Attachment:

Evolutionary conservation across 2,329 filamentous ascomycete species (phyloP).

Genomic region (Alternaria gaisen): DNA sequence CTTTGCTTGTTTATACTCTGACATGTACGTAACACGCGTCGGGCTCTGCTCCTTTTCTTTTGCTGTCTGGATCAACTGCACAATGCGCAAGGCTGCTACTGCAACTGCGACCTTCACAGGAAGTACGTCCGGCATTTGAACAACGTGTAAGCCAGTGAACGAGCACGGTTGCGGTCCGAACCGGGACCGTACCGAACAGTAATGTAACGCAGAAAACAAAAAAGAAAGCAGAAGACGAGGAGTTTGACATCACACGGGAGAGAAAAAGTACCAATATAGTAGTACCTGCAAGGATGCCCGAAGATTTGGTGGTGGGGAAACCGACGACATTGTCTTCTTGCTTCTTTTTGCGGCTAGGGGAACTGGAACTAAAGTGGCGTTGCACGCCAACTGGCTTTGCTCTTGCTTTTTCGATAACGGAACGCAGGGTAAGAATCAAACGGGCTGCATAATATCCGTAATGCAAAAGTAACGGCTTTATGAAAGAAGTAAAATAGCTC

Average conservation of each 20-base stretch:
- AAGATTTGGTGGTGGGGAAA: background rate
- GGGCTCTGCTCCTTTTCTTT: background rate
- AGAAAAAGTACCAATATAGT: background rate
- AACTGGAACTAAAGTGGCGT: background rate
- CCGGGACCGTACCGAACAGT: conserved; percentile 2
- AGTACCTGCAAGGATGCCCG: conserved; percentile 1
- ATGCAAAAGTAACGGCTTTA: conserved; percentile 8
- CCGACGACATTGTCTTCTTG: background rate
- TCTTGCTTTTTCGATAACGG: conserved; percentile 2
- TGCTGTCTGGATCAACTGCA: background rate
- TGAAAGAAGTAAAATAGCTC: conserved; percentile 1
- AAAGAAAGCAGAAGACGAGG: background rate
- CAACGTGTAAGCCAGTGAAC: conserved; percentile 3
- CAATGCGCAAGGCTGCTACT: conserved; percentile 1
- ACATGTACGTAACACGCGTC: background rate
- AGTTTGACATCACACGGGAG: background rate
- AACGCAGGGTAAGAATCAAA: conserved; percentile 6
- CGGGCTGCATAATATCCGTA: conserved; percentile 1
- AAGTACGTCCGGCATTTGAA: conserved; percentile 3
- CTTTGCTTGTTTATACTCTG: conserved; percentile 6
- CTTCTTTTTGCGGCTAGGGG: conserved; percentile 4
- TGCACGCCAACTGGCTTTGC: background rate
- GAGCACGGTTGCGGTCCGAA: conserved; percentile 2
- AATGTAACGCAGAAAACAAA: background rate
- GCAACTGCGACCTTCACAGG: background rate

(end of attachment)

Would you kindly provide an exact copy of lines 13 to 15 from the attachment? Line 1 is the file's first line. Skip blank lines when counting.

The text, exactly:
- TGCTGTCTGGATCAACTGCA: background rate
- TGAAAGAAGTAAAATAGCTC: conserved; percentile 1
- AAAGAAAGCAGAAGACGAGG: background rate